I say all this, yet my real feeling is as if I were bald as Dr. Galliot and jealous as General Althorpe. For, with my thorough knowledge of myself, I, were I like either one of them, should not have offered myself to the mercy of a young woman, or of the world. Nor, as I am and know myself to be, would I offer myself to the mercy of Alice Amble. When my filleule first drove into Dayton she had some singularly audacious ideas of her own. Those vivid young feminine perceptions and untamed imaginations are desperate things to encounter. There is nothing beyond their reach. Our safety from them lies in the fact that they are always seeing too much, and imagining too wildly; so that, with a little help from us, they may be taught to distrust themselves; and when they have once distrusted themselves, we need not afterwards fear them: their supernatural vitality has vanished. I fancy my pretty Alice to be in this state now. She leaves us to-morrow. In the autumn we shall have her with us again, and Louise will scan her compassionately. I desire that they should meet. It will be hardly fair to the English girl, but, if I stand in the gap between them, I shall summon up no small quantity of dormant compatriotic feeling. The contemplation of the contrast, too, may save me from both: like the logic ass with the two trusses of hay on either side of him.



CHAPTER VI

SHE

I am at home. There was never anybody who felt so strange in her home. It is not a month since I left my sisters, and I hardly remember that I know them. They all, and even papa, appear to be thinking about such petty things. They complain that I tell them nothing. What have I to tell? My Prince! my own Leboo, if I might lie in the stall with you, then I should feel thoroughly happy! That is, if I could fall asleep. Evelina declares we are not eight miles from Dayton. It seems to me I am eight millions of miles distant, and shall be all my life travelling along a weary road to get there again just for one long sunny day. And it might rain when I got there after all! My trouble nobody knows. Nobody knows a thing!

The night before my departure, Miss Pollingray did me the honour to accompany me up to my bedroom. She spoke to me searchingly about Charles; but she did not demand compromising answers. She is not in favour of early marriages, so she merely wishes to know the footing upon which we stand: that of friends. I assured her we were simply friends. 'It is the firmest basis of an attachment,' she said; and I did not look hurried.

But I gained my end. I led her to talk of the beautiful Marquise. This is the tale. Mr. Pollingray, when a very young man, and comparatively poor, went over to France with good introductions, and there saw and fell in love with Louise de Riverolles. She reciprocated his passion. If he would have consented to abjure his religion and worship with her, Madame de Riverolles, her mother, would have listened to her entreaties. But Gilbert was firm. Mr. Pollingray, I mean, refused to abandon his faith. Her mother, consequently, did not interfere, and Monsieur de Riverolles, her father, gave her to the Marquis de Marzardouin, a roue young nobleman, immensely rich, and shockingly dissipated. And she married him. No, I cannot understand French girls. Do as I will, it is quite incomprehensible to me how Louise, loving another, could suffer herself to be decked out in bridal finery and go to the altar and take the marriage oaths. Not if perdition had threatened would I have submitted. I have a feeling that Mr. Pollingray should have shown at least one year's resentment at such conduct; and yet I admire him for his immediate generous forgiveness of her. It was fatherly. She was married at sixteen. His forgiveness was the fruit of his few years' seniority, said Miss Pollingray, whose opinion of the Marquise I cannot arrive at. At any rate, they have been true and warm friends ever since, constantly together interchangeing visits. That is why Mr. Pollingray has been more French than English for those long years.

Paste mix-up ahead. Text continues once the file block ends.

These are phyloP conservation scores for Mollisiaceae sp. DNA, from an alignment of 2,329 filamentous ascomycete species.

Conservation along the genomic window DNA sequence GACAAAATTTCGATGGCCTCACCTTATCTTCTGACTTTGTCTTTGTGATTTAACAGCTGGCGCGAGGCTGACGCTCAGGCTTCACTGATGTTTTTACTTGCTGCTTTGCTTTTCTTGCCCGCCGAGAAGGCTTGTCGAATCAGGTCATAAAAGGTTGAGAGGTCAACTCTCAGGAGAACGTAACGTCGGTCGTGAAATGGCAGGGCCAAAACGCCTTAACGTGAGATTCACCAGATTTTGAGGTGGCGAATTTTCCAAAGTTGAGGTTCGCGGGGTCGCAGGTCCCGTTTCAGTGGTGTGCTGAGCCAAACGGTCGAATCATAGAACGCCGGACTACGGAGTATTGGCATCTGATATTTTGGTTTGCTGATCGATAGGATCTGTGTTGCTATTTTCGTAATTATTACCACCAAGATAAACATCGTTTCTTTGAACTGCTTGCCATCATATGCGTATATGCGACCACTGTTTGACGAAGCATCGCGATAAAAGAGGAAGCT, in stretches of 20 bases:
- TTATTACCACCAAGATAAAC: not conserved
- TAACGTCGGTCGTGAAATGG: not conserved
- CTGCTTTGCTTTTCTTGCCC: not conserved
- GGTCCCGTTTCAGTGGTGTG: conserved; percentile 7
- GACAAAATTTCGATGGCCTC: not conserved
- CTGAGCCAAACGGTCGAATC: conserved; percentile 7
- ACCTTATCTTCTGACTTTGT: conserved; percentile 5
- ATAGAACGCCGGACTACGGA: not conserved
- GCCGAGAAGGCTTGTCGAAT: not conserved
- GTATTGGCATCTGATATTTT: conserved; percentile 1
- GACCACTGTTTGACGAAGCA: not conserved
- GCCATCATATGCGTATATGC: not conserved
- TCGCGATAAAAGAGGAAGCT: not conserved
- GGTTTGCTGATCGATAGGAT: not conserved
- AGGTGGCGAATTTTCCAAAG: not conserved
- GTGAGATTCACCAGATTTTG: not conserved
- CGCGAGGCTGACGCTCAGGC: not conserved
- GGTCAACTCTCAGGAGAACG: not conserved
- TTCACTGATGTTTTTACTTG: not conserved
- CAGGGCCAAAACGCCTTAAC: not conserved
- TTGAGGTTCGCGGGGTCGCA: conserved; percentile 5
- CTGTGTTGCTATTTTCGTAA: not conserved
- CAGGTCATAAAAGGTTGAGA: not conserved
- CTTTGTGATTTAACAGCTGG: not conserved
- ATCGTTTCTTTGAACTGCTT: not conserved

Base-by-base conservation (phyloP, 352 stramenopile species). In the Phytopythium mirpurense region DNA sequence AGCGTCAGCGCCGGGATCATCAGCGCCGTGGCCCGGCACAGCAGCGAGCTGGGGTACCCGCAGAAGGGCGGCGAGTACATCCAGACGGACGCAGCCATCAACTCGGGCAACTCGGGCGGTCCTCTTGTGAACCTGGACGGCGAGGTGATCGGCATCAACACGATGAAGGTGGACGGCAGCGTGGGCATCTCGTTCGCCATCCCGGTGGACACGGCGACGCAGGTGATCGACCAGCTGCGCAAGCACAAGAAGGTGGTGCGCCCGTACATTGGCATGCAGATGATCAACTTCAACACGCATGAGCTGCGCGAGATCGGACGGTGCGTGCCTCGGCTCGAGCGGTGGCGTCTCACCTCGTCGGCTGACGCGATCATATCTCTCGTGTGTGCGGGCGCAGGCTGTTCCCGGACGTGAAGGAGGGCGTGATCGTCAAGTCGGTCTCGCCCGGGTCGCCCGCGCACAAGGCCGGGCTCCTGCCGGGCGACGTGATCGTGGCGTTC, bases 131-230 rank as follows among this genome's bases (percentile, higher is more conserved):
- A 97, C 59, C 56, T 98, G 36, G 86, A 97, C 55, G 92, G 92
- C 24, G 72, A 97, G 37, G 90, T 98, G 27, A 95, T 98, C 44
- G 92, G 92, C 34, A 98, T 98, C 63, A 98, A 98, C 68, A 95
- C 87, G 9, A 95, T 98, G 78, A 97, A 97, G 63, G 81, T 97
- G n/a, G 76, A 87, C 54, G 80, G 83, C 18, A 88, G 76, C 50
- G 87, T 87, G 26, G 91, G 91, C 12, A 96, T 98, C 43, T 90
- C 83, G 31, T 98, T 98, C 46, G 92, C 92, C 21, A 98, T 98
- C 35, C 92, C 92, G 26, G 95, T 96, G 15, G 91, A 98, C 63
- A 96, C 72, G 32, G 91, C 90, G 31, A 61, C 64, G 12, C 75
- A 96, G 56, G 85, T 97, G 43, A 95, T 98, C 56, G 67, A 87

Miss Pollingray concluded by asking me what I thought of the story. I said: 'It is very strange French habits are so different from ours. I dare say . . . I hope . . . , perhaps . . . indeed, Mr. Pollingray seems happy now.' Her idea of my wits must be that they are of the schoolgirl order—a perfect receptacle for indefinite impressions.

'Ah!' said she. 'Gilbert has burnt his heart to ashes by this time.'

I slept with that sentence in my brain. In the morning, I rose and dressed, dreaming. As I was turning the handle of my door to go down to breakfast, suddenly I swung round in a fit of tears. It was so piteous to think that he should have waited by her twenty years in a slow anguish, his heart burning out, without a reproach or a complaint. I saw him, I still see him, like a martyr.

'Some people,' Miss Pollingray said, I permitted themselves to think evil of my brother's assiduous devotion to a married woman. There is not a spot on his character, or on that of the person whom Gilbert loved.'

I would believe it in the teeth of calumny. I would cling to my, belief in him if I were drowning.

I consider that those twenty years are just nothing, if he chooses to have them so. He has lived embalmed in a saintly affection. No wonder he considers himself still youthful. He is entitled to feel that his future is before him.

No amount of sponging would get the stains away from my horrid red eyelids. I slunk into my seat at the breakfast-table, not knowing that one of the maids had dropped a letter from Charles into my hand, and that I had opened it and was holding it open. The letter, as I found afterwards, told me that Charles has received an order from his uncle to go over to Mr. Pollingray's estate in Dauphiny on business. I am not sorry that they should have supposed I was silly enough to cry at the thought of Charles's crossing the Channel. They did imagine it, I know; for by and by Miss Pollingray whispered: 'Les absents n'auront pas tort, cette fois, n'est-ce-pas? 'And Mr. Pollingray was cruelly gentle: an air of 'I would not intrude on such emotions'; and I heightened their delusions as much as I could: there was no other way of accounting for my pantomime face. Why should he fancy I suffered so terribly? He talked with an excited cheerfulness meant to relieve me, of course, but there was no justification for his deeming me a love-sick kind of woe-begone ballad girl. It caused him likewise to adopt a manner—what to call it, I cannot think: tender respect, frigid regard, anything that accompanies and belongs to the pressure of your hand with the finger-tips. He said goodbye so tenderly that I would have kissed his sleeve. The effort to restrain myself made me like an icicle. Oh! adieu, mon parrain!

ETEXT EDITOR'S BOOKMARKS:

A wise man will not squander his laughter if he can help it A woman is hurt if you do not confide to her your plans Gentleman in a good state of preservation Imparting the usual chorus of yesses to his own mind In every difficulty, patience is a life-belt Knew my friend to be one of the most absent-minded of men Rapture of obliviousness Telling her anything, she makes half a face in anticipation When you have done laughing with her, you can laugh at her

THE END